And How Micro-Disaster Taught Me the Difference Between ‘Stuff’ and ‘Things’

Throughout elementary school, my teachers had lists of words and phrases we were not allowed to use. “Nice” and “cool” were forbidden — branded as unspecific cop-out adjectives. “I think” was banned for being redundant. For one teacher, “stuff” was Public Enemy No. 1. 

“Stuff,” was looked down upon for its lack of specificity, but there was another, more important, reason. “Stuff” was irreverent. It reflected a lack of appreciation for items on their own, as objects to cherish.

But its banishment from our lexicon left a void: 

“If we can’t say ‘stuff,’ what do we call ‘stuff’?” asked one of my classmates. Our teachers suggested the word “things” as an elegant, more respectful alternative to “stuff.” But I always grudgingly held that the two are not at all synonymous. On July 4th last year that belief was vindicated at long last.

I awoke that morning to a loud crashing noise. My eyes shot open to see my ceiling falling down toward me, stopped only by my canopy bed frame. A tree had crashed through my roof. After some screaming and hysterical hyperventilating, I ran out of my room and away from the giant hole in my ceiling, through which I could now see some snapped trusses — and the sky beyond. 

After some phone calls and frantic pacing, it became clear I needed to get out of the house as quickly as possible. In order, I grabbed: my dog (who I had to hoist out a window into the rain, since the front door was blocked by branches); my laptop and charger; gorgeous Dior stilettos my mother hand-me-down gifted me; and some important documents and undeposited checks.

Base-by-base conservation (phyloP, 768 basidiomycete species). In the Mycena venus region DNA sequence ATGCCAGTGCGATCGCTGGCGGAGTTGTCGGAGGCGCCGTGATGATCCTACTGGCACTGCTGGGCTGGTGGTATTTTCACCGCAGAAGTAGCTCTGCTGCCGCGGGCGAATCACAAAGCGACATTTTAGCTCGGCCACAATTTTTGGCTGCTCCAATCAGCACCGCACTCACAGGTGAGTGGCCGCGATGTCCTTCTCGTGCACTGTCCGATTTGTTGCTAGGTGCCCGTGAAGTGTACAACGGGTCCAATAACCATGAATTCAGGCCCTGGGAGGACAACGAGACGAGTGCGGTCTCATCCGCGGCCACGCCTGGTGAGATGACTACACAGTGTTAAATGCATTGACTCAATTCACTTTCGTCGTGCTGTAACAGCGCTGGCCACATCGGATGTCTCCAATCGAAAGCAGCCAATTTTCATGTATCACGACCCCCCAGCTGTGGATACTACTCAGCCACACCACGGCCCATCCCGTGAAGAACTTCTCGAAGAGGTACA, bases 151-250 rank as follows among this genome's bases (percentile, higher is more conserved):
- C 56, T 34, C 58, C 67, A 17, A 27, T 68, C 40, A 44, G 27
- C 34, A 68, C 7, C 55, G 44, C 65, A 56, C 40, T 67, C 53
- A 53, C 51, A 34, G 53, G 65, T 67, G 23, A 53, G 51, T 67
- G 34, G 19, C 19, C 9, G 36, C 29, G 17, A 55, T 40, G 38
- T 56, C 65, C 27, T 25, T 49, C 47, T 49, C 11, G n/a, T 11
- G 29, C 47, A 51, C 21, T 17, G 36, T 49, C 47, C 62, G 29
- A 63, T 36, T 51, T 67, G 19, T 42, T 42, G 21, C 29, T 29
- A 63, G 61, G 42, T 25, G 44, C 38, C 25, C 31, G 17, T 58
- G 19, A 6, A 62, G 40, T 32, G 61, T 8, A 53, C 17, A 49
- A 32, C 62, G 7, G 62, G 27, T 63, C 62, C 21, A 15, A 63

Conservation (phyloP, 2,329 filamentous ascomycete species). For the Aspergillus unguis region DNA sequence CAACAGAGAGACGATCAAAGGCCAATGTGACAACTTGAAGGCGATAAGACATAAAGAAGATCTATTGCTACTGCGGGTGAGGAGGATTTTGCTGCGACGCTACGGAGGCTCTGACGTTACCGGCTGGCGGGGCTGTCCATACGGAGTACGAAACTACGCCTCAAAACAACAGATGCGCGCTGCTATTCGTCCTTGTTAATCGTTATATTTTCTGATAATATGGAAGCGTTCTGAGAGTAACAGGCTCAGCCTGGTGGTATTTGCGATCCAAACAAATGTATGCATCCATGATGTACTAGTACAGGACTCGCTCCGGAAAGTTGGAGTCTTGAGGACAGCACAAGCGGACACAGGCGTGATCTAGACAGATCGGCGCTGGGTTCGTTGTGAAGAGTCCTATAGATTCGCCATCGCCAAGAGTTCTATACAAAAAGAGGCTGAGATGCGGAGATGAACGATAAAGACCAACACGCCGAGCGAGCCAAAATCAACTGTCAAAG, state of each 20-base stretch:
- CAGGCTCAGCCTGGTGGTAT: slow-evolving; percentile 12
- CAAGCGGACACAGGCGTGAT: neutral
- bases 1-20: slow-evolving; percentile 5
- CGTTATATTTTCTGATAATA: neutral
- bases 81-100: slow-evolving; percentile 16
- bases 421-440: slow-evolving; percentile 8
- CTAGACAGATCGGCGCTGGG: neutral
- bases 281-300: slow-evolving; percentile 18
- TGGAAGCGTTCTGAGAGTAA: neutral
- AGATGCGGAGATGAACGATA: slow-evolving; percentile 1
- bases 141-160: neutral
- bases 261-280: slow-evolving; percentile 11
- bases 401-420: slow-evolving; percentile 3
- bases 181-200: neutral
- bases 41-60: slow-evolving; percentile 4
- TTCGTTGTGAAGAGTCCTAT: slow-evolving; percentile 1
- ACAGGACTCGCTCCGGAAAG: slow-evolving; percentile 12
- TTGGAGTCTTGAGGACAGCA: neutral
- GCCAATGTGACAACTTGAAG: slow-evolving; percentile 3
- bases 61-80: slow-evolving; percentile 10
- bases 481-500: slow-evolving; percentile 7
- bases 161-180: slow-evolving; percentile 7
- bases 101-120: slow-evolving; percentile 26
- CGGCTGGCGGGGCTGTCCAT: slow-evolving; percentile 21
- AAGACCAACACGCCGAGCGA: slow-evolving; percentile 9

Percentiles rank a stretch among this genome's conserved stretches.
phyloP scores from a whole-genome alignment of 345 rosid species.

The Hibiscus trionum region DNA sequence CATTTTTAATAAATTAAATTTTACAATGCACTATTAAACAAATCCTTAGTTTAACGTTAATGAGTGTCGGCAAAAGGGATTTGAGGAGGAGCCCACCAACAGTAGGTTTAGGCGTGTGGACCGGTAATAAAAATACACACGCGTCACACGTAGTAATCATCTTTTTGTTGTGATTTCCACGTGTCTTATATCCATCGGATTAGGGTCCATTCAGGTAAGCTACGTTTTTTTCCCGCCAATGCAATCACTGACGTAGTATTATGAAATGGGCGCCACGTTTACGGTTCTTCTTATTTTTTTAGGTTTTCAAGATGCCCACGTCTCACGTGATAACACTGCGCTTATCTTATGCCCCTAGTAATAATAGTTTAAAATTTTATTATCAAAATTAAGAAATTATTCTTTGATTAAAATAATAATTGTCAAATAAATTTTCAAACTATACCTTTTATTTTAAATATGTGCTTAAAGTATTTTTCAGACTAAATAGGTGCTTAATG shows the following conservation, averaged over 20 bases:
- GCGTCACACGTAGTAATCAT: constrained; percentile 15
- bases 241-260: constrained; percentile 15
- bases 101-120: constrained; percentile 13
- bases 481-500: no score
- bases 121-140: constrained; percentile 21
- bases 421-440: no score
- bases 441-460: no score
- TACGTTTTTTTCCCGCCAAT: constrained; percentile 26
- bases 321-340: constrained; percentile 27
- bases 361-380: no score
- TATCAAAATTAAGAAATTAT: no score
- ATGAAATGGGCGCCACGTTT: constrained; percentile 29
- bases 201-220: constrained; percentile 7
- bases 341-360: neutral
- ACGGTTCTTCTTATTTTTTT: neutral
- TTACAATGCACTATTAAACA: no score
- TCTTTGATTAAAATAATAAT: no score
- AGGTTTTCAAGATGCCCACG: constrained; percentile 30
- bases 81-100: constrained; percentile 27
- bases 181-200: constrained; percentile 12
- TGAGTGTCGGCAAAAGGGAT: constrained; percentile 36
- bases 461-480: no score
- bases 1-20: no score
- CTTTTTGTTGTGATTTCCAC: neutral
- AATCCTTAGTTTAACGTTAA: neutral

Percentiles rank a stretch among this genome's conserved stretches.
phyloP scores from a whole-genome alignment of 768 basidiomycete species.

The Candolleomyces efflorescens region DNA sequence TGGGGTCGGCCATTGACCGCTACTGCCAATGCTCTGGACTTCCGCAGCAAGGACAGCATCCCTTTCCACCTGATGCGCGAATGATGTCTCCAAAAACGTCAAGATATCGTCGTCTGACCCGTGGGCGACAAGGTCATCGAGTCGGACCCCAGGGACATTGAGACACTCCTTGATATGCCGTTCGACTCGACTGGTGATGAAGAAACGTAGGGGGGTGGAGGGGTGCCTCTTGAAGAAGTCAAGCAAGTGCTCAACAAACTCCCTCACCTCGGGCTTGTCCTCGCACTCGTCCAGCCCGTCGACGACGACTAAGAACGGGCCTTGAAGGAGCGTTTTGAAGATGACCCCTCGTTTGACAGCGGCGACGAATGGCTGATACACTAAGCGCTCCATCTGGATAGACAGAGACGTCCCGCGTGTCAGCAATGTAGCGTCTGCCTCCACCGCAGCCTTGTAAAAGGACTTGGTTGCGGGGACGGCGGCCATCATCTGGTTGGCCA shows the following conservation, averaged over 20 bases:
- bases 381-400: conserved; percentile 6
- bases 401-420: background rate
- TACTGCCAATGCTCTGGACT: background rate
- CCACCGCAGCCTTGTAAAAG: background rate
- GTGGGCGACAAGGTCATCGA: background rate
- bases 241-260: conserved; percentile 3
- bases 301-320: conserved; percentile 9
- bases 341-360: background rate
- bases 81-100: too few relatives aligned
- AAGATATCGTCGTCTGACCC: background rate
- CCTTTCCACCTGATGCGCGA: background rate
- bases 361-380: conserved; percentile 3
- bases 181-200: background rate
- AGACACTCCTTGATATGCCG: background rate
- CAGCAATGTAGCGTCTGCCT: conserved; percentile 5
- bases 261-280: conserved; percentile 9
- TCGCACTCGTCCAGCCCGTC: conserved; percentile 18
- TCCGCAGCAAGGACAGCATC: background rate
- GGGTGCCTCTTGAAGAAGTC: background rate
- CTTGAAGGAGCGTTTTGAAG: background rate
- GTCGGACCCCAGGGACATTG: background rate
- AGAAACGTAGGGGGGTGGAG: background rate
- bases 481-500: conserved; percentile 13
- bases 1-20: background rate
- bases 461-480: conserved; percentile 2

Before the disaster occurred, I had already been downsizing because I was preparing to uproot my life and move across the country for grad school. By August, all of my worldly possessions needed to fit in my car (a garnet Toyota Yaris I lovingly nicknamed “The Kidney Bean”). Going through all of my items and categorizing them with the usual labels of “donate/sell,” “trash” and “keep” had me thinking a lot about “stuff.”

I had an easy time clearing out trash. Throwing away unwanted clothing was a cinch. But after the obvious, I had been finding it very difficult to narrow down what I needed and valued, and what I had that was just lying around. 

Now I know: Nothing shows what you actually value better than what you grab when you think your house will collapse in 24 hours.

My most valued and valuable possessions made it out with me on the first pass: my lifelong companion, my main source of productivity, one of my possessions of highest monetary (and materialistic, if we’re being honest) value and pieces of paper with huge societal/bureaucratic value.

The items I salvaged from my apartment upon returning were “things.” I valued them individually, enough to remember to grab them when rushed and numb with shock. My grandfather’s behemoth of a heavy typewriter from Cuba. Clothes I wear often. Crucial electronics. Important jewelry and expensive cosmetics. Books that managed to stay dry. Important sentimental tokens from friends and moments past.

“Stuff” is what I grabbed as days wore on: dishes, less-important jewelry, small electronics I don’t use often, and tchotchkes collected over the years. A couple weeks earlier, I thought all of this was necessary, but my willingness to leave it in the house says otherwise. These are the things I disregarded and forgot when faced with a snap decision (although I had once regarded them as a collection of items symbolizing me and where I had been). These are the things I knew in my heart I did not need to be happy. These things are “stuff.”

I recovered a lot of “stuff” from the apartment, cleaning it out so my landlord could repair the structure. I sold or threw most of it away. “Stuff” is gotten rid of as we make transitions. It’s an act that demarcates a turning point from who we were and what we once did to what we are becoming and what we will do. “Things” stay with us as we move along — each getting its own place among the cluttered car that gets us there. 

So sorry to inform you, teachers of my past, “stuff” is an invaluable word. At the risk of sounding cliché, corny or pretentious, “stuff” by any other name is simply not the same “thing.”

Categories: Life, Opinion